Turkey has launched military operations to eliminate the outlawed Kurdistan Workers’ Party (PKK) in northern Iraq, targeting its headquarters in the Kandil Mountain region and in the Sinjar province of the country, President Recep Tayyip Erdoğan has said.
“Remember that I mentioned about Kandil and Sinjar in northern Iraq. We have launched operations against there. Fourteen important targets have been hit by 20 of our warplanes,” Erdoğan said in a campaign rally in the Central Anatolian province of Niğde.
“Our warplanes returned to their bases after they hit [the PKK]. But it’s not over. Our objective is to drain the biggest swamp [of terror]. Kandil will no longer be a threat and source of terror,” he added.
Ankara’s preparations for a large-scale operation against the PKK presence in the northern Iraq began in early March with Special Forces and a scores of troops penetrating into the difficult terrain to set up regional bases. Turkey now has 11 bases in northern Iraq in a bid to effectively and sustainably fight against the PKK, which for decades has enjoyed the relative security vacuum in the region.
Erdoğan referred to Turkey’s military operations in northern Syria’s Afrin and al-Bab against the Syrian Kurdish People’s Protection Units (YPG), while also praising achievements in the field of the defense industry that paved the way to producing locally made drones and armed drones.
“We no longer buy them from America or Israel. Our F-16s hit the targets identified by our drones. We will completely remove terror from the agenda of this country,” he said.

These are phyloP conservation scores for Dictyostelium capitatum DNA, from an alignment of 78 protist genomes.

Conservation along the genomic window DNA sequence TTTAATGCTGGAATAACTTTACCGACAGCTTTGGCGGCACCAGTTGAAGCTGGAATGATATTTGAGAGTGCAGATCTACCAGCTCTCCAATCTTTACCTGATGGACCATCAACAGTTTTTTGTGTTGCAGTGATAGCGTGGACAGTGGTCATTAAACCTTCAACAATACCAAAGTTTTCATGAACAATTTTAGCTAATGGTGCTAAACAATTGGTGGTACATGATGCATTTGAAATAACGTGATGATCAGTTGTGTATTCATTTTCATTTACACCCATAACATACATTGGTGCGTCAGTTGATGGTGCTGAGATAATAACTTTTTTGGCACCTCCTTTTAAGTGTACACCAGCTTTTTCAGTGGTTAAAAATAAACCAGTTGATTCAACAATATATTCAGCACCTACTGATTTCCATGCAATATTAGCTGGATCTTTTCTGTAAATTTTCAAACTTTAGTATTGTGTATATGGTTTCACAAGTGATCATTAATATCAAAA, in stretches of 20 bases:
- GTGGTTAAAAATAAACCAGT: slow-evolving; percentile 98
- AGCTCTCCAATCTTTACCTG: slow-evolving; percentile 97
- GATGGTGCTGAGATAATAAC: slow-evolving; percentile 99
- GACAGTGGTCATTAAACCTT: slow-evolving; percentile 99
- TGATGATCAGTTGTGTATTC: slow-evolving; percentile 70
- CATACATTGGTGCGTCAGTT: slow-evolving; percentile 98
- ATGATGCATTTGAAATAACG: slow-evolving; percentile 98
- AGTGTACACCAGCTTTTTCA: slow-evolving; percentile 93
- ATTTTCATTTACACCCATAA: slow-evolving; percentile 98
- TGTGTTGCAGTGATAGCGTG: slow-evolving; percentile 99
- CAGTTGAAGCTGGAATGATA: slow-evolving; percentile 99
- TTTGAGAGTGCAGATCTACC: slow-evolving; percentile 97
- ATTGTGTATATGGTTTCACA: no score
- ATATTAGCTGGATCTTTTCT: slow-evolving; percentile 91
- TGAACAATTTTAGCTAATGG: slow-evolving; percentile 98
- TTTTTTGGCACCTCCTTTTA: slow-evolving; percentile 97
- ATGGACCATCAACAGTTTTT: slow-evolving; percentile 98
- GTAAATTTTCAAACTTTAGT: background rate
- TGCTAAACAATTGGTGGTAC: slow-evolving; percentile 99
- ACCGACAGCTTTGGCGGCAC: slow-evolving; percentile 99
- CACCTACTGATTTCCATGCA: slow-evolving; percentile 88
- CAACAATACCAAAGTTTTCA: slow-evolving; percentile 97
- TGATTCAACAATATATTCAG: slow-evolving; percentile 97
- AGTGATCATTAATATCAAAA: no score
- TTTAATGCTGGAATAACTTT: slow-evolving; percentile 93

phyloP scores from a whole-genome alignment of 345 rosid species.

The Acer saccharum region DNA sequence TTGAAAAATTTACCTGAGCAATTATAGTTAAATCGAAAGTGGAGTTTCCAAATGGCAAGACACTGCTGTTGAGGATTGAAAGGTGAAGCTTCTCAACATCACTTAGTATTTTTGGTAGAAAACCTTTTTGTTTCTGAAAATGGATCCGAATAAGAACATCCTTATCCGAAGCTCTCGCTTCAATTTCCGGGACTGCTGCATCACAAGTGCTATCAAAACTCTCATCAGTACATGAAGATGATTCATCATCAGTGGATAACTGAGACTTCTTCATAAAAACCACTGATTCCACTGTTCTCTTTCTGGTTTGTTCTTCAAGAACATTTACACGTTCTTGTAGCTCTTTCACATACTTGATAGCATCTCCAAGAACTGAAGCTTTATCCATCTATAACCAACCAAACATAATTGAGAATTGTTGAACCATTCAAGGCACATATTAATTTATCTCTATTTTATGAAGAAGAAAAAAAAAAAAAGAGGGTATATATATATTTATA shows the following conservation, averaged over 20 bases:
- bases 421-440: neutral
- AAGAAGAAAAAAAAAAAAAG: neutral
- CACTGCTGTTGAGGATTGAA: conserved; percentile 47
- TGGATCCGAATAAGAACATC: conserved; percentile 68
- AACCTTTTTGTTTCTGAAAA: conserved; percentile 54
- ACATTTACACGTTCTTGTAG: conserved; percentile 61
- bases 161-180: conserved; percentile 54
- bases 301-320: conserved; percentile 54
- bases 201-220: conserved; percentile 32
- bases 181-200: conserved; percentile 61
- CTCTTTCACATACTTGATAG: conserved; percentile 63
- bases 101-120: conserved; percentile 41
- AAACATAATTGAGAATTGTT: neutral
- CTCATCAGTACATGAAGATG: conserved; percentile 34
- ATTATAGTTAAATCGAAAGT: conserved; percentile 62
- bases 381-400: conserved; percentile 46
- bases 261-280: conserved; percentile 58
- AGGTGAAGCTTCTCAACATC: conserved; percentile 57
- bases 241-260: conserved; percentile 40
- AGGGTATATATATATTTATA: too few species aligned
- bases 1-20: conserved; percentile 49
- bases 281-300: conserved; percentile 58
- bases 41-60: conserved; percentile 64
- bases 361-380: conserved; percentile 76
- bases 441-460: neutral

Amid suggestions that the latest military campaign is timed for the government’s political benefit ahead of snap elections on June 24, Erdoğan claimed that the main opposition Republican People’s Party (CHP) and its presidential candidate Muharrem İnce do “not support the government’s fight against terror.”
“Whatever [CHP leader] Kemal [Kılıçdaroğlu] and Muharrem say, we will continue our fight. Wherever they are, the terrorists will pay back for the blood of our martyrs they shed. In Afrin alone, [the number of militants killed] exceeded 4,500,” he said.
The YPG is widely acknowledged as the PKK’s Syrian offshoot and Turkey has repeatedly urged the PKK that its headquarters in northern Iraq is no longer a safe haven.
In a recent interview, Foreign Minister Mevlüt Çavuşoğlu said Turkey was in talks with the United States, the central Iraqi government in Baghdad, and the Kurdistan Regional Government (KRG) in Arbil for a four-way coordination to finally put an end to the presence of the PKK in northern Iraq.